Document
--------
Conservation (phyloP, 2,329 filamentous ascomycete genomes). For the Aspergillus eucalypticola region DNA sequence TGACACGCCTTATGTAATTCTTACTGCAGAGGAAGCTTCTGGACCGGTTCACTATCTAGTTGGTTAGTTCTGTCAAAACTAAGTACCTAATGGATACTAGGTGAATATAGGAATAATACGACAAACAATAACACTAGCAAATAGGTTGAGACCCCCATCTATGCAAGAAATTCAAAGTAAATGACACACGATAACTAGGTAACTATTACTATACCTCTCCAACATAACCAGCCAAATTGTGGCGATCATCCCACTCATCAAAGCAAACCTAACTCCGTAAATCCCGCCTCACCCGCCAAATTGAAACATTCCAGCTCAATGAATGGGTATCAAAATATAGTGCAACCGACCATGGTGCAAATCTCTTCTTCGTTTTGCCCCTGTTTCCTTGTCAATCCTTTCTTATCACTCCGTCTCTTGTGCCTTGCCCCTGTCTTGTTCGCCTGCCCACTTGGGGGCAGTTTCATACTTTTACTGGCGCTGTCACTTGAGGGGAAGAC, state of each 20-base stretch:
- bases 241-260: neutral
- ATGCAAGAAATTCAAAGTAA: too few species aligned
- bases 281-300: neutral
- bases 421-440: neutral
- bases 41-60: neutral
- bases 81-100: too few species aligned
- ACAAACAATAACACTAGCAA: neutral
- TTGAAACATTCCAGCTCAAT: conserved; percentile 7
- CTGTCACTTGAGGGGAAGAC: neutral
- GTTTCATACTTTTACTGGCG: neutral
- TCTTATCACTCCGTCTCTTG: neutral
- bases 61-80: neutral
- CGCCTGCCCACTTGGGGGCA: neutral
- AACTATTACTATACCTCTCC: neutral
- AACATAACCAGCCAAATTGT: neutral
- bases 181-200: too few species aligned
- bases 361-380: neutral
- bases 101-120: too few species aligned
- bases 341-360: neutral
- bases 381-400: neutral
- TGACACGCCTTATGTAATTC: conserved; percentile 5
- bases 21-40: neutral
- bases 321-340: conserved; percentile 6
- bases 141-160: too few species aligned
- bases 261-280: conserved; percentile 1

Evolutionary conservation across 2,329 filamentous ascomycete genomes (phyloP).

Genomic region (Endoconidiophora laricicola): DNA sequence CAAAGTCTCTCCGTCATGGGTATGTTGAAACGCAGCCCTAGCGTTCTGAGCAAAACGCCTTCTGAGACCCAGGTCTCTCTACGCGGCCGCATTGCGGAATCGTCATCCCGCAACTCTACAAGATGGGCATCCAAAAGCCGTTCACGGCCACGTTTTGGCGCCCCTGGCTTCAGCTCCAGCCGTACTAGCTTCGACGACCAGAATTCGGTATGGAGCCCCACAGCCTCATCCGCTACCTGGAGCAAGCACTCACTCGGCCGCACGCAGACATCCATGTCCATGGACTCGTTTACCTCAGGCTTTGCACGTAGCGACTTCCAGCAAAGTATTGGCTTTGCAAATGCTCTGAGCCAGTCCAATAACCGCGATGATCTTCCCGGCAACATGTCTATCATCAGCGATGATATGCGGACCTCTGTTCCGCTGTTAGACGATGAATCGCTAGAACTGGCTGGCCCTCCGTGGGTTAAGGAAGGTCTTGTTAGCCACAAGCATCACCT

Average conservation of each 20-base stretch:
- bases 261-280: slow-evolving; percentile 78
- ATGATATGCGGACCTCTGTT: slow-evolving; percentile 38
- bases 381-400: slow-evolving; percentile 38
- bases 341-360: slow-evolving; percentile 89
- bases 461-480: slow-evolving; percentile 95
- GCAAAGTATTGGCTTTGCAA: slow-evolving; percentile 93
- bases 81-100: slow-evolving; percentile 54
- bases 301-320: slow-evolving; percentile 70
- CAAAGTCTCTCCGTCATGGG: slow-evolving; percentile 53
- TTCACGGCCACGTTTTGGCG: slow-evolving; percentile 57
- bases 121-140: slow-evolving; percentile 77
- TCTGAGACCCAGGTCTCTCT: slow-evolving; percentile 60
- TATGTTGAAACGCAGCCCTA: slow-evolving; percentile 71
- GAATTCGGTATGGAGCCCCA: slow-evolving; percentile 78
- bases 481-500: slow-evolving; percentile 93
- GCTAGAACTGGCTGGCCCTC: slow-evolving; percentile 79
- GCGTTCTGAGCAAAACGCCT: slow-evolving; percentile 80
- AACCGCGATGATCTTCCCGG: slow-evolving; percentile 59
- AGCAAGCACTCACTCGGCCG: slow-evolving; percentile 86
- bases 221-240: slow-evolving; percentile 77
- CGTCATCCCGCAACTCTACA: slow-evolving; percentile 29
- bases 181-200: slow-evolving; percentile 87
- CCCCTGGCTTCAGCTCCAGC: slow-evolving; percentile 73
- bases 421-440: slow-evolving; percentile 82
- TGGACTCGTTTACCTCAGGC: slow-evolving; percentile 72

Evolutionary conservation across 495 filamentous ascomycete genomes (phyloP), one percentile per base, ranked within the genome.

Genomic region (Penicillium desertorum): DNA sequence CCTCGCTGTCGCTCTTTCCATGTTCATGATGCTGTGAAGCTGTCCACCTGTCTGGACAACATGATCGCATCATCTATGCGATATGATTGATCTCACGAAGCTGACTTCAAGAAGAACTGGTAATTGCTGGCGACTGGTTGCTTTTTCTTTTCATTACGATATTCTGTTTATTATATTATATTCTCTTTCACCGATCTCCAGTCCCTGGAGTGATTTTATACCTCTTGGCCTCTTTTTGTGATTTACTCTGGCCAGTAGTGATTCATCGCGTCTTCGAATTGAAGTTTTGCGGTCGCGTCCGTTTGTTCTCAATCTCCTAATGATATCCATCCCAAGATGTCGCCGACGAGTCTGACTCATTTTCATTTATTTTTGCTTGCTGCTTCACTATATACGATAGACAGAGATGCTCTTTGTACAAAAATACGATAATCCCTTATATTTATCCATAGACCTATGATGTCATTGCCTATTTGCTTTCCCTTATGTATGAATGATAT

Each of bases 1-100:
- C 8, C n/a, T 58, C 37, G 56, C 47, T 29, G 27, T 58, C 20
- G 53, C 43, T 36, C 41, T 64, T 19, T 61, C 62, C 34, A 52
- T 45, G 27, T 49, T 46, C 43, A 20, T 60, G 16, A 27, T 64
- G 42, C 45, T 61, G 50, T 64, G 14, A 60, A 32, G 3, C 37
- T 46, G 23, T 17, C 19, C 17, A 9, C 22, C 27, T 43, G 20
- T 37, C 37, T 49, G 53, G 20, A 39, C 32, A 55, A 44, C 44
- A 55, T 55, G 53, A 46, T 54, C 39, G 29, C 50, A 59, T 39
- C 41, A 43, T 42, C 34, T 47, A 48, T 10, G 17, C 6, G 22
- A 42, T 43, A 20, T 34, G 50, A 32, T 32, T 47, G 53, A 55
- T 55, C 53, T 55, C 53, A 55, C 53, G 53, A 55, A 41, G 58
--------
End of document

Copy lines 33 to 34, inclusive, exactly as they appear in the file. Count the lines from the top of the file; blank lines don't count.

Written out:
- bases 341-360: slow-evolving; percentile 89
- bases 461-480: slow-evolving; percentile 95